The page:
Shaped like an “L,” with the lounge down the side street and the dining room along Minnesota 371, the Birchwood has kept the local trade and has upgraded the food options to include a selection of steaks and chops at reasonable prices. Traditional 2-for-1 happy hours get each evening off to a perky start.

While tripping down memory lane, visit Patrick’s Fine Dining (218-363-2995) in Longville. Longville, unbothered by traffic going elsewhere, is the way up-north used to look. Pat and Maralyn Tabaka own this expansive bar/restaurant on Girl Lake, part of the Woman Lake Chain.

They also own the golf course, Tabaka's supermarket and various other town businesses that carry the Tabaka name. Patrick’s is a traditional supper club with bargain drinks, a lengthy soup and salad bar, an assortment of steaks, chops and chicken, and from their exotic side, tempura-battered walleye and shrimp.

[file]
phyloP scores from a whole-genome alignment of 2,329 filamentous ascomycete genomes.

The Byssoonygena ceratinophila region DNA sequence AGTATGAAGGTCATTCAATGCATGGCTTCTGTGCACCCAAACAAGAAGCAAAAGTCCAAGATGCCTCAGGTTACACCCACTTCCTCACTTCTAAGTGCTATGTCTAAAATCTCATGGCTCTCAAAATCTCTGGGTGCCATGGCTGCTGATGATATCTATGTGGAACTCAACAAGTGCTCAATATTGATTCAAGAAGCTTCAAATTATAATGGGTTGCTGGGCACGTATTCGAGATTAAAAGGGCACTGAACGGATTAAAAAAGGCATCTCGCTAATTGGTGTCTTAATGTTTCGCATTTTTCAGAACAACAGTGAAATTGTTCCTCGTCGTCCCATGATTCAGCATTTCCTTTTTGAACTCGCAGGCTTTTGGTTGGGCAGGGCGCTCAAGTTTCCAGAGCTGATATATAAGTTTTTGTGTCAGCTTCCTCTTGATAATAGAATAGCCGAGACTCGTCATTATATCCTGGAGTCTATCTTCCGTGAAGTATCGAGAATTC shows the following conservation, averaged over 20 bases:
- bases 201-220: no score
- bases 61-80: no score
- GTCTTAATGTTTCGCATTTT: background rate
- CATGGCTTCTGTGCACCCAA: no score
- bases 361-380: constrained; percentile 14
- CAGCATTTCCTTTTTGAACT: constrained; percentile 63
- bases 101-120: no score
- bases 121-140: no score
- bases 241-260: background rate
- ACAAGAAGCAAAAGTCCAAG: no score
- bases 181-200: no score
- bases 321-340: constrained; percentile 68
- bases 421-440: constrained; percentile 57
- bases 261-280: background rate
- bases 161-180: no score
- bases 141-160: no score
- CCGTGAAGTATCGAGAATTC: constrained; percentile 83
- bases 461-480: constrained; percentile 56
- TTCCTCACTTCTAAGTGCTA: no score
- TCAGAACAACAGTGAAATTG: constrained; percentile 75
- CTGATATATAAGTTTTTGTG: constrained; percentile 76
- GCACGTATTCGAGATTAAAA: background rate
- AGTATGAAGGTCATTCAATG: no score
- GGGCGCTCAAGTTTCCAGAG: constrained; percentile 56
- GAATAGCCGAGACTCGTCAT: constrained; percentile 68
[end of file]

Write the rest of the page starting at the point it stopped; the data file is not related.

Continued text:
The service can be slow on busy nights in the huge dining room, but the sunset views make the wait tolerable. If you want to chat with Patrick, you usually will find him holding court at the end of the bar.

Udom's Thai restaurant in Hackensack.

© Beth Gauper

Udom's brings Thai food to Hackensack, home of Paul Bunyan's sweetheart.

In Longville, the Common Grounds Coffee Shop (218-363-2292) does the coffee, pastry and sandwich thing along with folksy entertainment on some summer afternoons.

Maguire’s Woman Lake Inn (218-683-3330) on Country Road 5, between Longville and Hackensack, is a friendly pub for a sandwich and drink with entertainment some weekends.

East of Longville on County Road 7, The Anchorage (218-363-2236) sits proudly on the shore of Lake Inguadona. With a recent renovation, the addition of a brick oven for pizza and a good salad bar, these folks have nicely upgraded their middle-of-nowhere operation.

Walker

Ah, Walker. The eelpout capital of Minnesota. The sleepy Cass County seat on the shores of massive Leech Lake. The new food mecca of central Minnesota.

What? Almost overnight, Walker and the surrounding area have sprouted some of the most interesting restaurants in central Minnesota, giving you a really good new option every night of a weeklong getaway.